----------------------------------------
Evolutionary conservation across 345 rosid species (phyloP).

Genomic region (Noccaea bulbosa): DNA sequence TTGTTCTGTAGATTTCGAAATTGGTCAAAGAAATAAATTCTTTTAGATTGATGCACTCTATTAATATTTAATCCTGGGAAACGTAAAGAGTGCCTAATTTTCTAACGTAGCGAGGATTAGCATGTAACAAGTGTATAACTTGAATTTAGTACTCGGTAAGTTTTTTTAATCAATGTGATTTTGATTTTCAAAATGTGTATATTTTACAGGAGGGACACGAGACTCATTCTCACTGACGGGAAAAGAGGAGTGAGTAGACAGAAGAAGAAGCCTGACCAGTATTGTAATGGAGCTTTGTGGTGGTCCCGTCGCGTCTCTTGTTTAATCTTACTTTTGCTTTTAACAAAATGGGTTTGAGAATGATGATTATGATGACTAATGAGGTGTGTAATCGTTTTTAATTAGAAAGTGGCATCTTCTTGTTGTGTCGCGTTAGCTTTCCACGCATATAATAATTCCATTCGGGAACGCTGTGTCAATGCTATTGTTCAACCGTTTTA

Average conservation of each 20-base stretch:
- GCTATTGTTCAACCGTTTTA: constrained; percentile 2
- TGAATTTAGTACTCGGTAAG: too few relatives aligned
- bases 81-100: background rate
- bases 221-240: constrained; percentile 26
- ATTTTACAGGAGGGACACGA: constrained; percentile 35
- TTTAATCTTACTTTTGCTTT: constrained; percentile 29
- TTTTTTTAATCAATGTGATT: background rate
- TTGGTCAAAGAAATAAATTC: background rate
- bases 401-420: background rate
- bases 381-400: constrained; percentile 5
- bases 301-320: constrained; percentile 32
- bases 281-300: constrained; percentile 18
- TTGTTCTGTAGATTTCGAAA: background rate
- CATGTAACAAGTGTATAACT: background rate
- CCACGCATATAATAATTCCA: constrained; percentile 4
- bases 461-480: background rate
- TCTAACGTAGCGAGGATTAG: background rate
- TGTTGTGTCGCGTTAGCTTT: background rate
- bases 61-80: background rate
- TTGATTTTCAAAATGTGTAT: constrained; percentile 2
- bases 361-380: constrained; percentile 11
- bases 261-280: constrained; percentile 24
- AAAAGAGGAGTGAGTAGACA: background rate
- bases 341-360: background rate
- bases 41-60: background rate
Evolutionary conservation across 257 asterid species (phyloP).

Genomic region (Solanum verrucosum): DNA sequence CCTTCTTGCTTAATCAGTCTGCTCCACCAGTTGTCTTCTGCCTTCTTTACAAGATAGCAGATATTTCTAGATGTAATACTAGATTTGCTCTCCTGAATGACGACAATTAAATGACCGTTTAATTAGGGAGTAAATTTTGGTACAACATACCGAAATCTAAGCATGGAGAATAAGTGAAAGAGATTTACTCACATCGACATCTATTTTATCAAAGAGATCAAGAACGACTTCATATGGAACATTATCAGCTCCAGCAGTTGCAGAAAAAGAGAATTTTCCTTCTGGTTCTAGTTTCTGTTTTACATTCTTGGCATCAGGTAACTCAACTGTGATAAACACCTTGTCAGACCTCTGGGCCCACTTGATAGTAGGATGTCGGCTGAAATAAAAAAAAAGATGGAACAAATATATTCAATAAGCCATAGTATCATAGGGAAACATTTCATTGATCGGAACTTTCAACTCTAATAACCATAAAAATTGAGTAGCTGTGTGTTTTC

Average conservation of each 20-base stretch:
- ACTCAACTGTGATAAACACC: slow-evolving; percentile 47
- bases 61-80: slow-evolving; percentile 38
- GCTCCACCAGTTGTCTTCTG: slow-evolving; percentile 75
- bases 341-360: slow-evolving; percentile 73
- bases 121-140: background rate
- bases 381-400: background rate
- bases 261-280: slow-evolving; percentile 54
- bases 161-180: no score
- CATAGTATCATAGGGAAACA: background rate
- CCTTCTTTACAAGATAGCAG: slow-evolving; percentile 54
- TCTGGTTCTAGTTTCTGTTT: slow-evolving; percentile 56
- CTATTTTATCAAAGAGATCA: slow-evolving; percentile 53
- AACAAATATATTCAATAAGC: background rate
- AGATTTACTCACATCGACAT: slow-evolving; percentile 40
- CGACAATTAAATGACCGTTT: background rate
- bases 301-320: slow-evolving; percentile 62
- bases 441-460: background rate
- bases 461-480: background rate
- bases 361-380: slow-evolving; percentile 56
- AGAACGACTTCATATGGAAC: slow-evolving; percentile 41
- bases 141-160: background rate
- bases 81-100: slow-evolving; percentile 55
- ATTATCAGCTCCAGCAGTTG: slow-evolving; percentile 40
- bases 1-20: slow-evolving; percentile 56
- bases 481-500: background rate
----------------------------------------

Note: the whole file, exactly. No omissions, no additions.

Evolutionary conservation across 345 rosid species (phyloP).

Genomic region (Noccaea bulbosa): DNA sequence TTGTTCTGTAGATTTCGAAATTGGTCAAAGAAATAAATTCTTTTAGATTGATGCACTCTATTAATATTTAATCCTGGGAAACGTAAAGAGTGCCTAATTTTCTAACGTAGCGAGGATTAGCATGTAACAAGTGTATAACTTGAATTTAGTACTCGGTAAGTTTTTTTAATCAATGTGATTTTGATTTTCAAAATGTGTATATTTTACAGGAGGGACACGAGACTCATTCTCACTGACGGGAAAAGAGGAGTGAGTAGACAGAAGAAGAAGCCTGACCAGTATTGTAATGGAGCTTTGTGGTGGTCCCGTCGCGTCTCTTGTTTAATCTTACTTTTGCTTTTAACAAAATGGGTTTGAGAATGATGATTATGATGACTAATGAGGTGTGTAATCGTTTTTAATTAGAAAGTGGCATCTTCTTGTTGTGTCGCGTTAGCTTTCCACGCATATAATAATTCCATTCGGGAACGCTGTGTCAATGCTATTGTTCAACCGTTTTA

Average conservation of each 20-base stretch:
- GCTATTGTTCAACCGTTTTA: constrained; percentile 2
- TGAATTTAGTACTCGGTAAG: too few relatives aligned
- bases 81-100: background rate
- bases 221-240: constrained; percentile 26
- ATTTTACAGGAGGGACACGA: constrained; percentile 35
- TTTAATCTTACTTTTGCTTT: constrained; percentile 29
- TTTTTTTAATCAATGTGATT: background rate
- TTGGTCAAAGAAATAAATTC: background rate
- bases 401-420: background rate
- bases 381-400: constrained; percentile 5
- bases 301-320: constrained; percentile 32
- bases 281-300: constrained; percentile 18
- TTGTTCTGTAGATTTCGAAA: background rate
- CATGTAACAAGTGTATAACT: background rate
- CCACGCATATAATAATTCCA: constrained; percentile 4
- bases 461-480: background rate
- TCTAACGTAGCGAGGATTAG: background rate
- TGTTGTGTCGCGTTAGCTTT: background rate
- bases 61-80: background rate
- TTGATTTTCAAAATGTGTAT: constrained; percentile 2
- bases 361-380: constrained; percentile 11
- bases 261-280: constrained; percentile 24
- AAAAGAGGAGTGAGTAGACA: background rate
- bases 341-360: background rate
- bases 41-60: background rate
Evolutionary conservation across 257 asterid species (phyloP).

Genomic region (Solanum verrucosum): DNA sequence CCTTCTTGCTTAATCAGTCTGCTCCACCAGTTGTCTTCTGCCTTCTTTACAAGATAGCAGATATTTCTAGATGTAATACTAGATTTGCTCTCCTGAATGACGACAATTAAATGACCGTTTAATTAGGGAGTAAATTTTGGTACAACATACCGAAATCTAAGCATGGAGAATAAGTGAAAGAGATTTACTCACATCGACATCTATTTTATCAAAGAGATCAAGAACGACTTCATATGGAACATTATCAGCTCCAGCAGTTGCAGAAAAAGAGAATTTTCCTTCTGGTTCTAGTTTCTGTTTTACATTCTTGGCATCAGGTAACTCAACTGTGATAAACACCTTGTCAGACCTCTGGGCCCACTTGATAGTAGGATGTCGGCTGAAATAAAAAAAAAGATGGAACAAATATATTCAATAAGCCATAGTATCATAGGGAAACATTTCATTGATCGGAACTTTCAACTCTAATAACCATAAAAATTGAGTAGCTGTGTGTTTTC

Average conservation of each 20-base stretch:
- ACTCAACTGTGATAAACACC: slow-evolving; percentile 47
- bases 61-80: slow-evolving; percentile 38
- GCTCCACCAGTTGTCTTCTG: slow-evolving; percentile 75
- bases 341-360: slow-evolving; percentile 73
- bases 121-140: background rate
- bases 381-400: background rate
- bases 261-280: slow-evolving; percentile 54
- bases 161-180: no score
- CATAGTATCATAGGGAAACA: background rate
- CCTTCTTTACAAGATAGCAG: slow-evolving; percentile 54
- TCTGGTTCTAGTTTCTGTTT: slow-evolving; percentile 56
- CTATTTTATCAAAGAGATCA: slow-evolving; percentile 53
- AACAAATATATTCAATAAGC: background rate
- AGATTTACTCACATCGACAT: slow-evolving; percentile 40
- CGACAATTAAATGACCGTTT: background rate
- bases 301-320: slow-evolving; percentile 62
- bases 441-460: background rate
- bases 461-480: background rate
- bases 361-380: slow-evolving; percentile 56
- AGAACGACTTCATATGGAAC: slow-evolving; percentile 41
- bases 141-160: background rate
- bases 81-100: slow-evolving; percentile 55
- ATTATCAGCTCCAGCAGTTG: slow-evolving; percentile 40
- bases 1-20: slow-evolving; percentile 56
- bases 481-500: background rate